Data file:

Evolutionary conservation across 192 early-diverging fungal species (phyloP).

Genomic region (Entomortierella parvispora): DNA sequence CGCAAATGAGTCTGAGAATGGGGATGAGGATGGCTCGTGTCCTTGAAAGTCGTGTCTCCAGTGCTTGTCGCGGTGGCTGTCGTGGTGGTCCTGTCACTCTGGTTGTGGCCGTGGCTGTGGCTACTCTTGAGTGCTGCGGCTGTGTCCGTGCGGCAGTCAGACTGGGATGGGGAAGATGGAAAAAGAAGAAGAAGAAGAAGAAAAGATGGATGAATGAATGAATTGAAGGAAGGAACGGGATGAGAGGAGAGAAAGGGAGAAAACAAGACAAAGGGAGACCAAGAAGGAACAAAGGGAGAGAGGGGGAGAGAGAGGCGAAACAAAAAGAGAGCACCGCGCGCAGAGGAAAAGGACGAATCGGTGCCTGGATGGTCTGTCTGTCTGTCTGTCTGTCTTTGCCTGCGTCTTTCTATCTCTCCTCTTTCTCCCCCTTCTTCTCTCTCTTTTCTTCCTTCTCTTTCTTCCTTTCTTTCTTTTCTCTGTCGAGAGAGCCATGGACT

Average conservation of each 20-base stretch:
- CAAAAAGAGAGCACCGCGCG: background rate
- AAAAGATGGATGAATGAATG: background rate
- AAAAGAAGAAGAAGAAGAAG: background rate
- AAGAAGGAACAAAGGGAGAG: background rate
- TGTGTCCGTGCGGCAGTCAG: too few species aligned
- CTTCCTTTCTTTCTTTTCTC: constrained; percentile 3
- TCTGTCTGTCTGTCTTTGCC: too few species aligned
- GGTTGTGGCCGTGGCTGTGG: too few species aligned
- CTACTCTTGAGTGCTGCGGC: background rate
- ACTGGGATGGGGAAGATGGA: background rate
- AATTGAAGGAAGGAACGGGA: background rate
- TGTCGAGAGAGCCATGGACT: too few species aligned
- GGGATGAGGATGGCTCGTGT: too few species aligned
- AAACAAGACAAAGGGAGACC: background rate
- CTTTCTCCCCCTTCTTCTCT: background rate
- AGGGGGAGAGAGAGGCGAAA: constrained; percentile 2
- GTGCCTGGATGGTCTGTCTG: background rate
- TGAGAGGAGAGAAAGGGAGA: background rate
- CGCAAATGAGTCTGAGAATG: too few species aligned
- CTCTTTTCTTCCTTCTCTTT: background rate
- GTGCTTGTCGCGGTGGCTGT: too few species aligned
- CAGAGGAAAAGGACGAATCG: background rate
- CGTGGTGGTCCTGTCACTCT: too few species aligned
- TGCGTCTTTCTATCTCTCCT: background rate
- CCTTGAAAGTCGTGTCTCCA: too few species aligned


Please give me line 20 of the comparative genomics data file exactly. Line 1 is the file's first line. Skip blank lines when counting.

- GTGCCTGGATGGTCTGTCTG: background rate